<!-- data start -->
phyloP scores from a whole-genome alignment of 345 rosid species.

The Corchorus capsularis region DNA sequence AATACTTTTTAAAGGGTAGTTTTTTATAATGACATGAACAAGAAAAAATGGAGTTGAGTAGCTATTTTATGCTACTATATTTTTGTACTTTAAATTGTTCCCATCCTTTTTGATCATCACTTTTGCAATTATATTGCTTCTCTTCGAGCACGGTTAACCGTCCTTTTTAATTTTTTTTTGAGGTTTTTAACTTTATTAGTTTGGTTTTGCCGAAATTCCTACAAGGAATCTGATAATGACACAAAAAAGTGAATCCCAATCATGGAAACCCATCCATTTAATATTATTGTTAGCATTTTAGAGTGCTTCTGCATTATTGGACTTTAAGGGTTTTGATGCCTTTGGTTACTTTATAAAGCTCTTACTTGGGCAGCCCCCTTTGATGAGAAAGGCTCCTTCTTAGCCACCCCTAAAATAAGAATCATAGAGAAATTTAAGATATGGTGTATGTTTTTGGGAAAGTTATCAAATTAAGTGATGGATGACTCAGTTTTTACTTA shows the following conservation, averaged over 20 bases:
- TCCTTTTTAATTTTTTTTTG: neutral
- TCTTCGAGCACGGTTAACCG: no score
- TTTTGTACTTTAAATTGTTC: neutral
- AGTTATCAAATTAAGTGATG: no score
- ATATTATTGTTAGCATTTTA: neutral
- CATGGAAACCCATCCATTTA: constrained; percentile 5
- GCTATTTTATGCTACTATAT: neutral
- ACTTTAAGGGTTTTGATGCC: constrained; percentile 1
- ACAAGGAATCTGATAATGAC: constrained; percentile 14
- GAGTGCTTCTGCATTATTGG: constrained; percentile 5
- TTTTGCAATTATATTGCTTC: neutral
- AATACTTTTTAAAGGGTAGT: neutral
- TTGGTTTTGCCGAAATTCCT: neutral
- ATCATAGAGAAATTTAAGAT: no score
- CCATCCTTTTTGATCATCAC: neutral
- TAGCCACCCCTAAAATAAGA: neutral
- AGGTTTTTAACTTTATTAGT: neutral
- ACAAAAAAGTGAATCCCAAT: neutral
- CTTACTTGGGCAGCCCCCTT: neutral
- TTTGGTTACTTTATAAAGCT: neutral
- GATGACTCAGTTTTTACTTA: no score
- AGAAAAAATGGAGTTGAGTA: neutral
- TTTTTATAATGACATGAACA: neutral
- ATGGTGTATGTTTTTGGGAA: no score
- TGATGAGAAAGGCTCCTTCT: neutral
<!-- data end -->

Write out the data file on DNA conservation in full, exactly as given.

phyloP scores from a whole-genome alignment of 345 rosid species.

The Corchorus capsularis region DNA sequence AATACTTTTTAAAGGGTAGTTTTTTATAATGACATGAACAAGAAAAAATGGAGTTGAGTAGCTATTTTATGCTACTATATTTTTGTACTTTAAATTGTTCCCATCCTTTTTGATCATCACTTTTGCAATTATATTGCTTCTCTTCGAGCACGGTTAACCGTCCTTTTTAATTTTTTTTTGAGGTTTTTAACTTTATTAGTTTGGTTTTGCCGAAATTCCTACAAGGAATCTGATAATGACACAAAAAAGTGAATCCCAATCATGGAAACCCATCCATTTAATATTATTGTTAGCATTTTAGAGTGCTTCTGCATTATTGGACTTTAAGGGTTTTGATGCCTTTGGTTACTTTATAAAGCTCTTACTTGGGCAGCCCCCTTTGATGAGAAAGGCTCCTTCTTAGCCACCCCTAAAATAAGAATCATAGAGAAATTTAAGATATGGTGTATGTTTTTGGGAAAGTTATCAAATTAAGTGATGGATGACTCAGTTTTTACTTA shows the following conservation, averaged over 20 bases:
- TCCTTTTTAATTTTTTTTTG: neutral
- TCTTCGAGCACGGTTAACCG: no score
- TTTTGTACTTTAAATTGTTC: neutral
- AGTTATCAAATTAAGTGATG: no score
- ATATTATTGTTAGCATTTTA: neutral
- CATGGAAACCCATCCATTTA: constrained; percentile 5
- GCTATTTTATGCTACTATAT: neutral
- ACTTTAAGGGTTTTGATGCC: constrained; percentile 1
- ACAAGGAATCTGATAATGAC: constrained; percentile 14
- GAGTGCTTCTGCATTATTGG: constrained; percentile 5
- TTTTGCAATTATATTGCTTC: neutral
- AATACTTTTTAAAGGGTAGT: neutral
- TTGGTTTTGCCGAAATTCCT: neutral
- ATCATAGAGAAATTTAAGAT: no score
- CCATCCTTTTTGATCATCAC: neutral
- TAGCCACCCCTAAAATAAGA: neutral
- AGGTTTTTAACTTTATTAGT: neutral
- ACAAAAAAGTGAATCCCAAT: neutral
- CTTACTTGGGCAGCCCCCTT: neutral
- TTTGGTTACTTTATAAAGCT: neutral
- GATGACTCAGTTTTTACTTA: no score
- AGAAAAAATGGAGTTGAGTA: neutral
- TTTTTATAATGACATGAACA: neutral
- ATGGTGTATGTTTTTGGGAA: no score
- TGATGAGAAAGGCTCCTTCT: neutral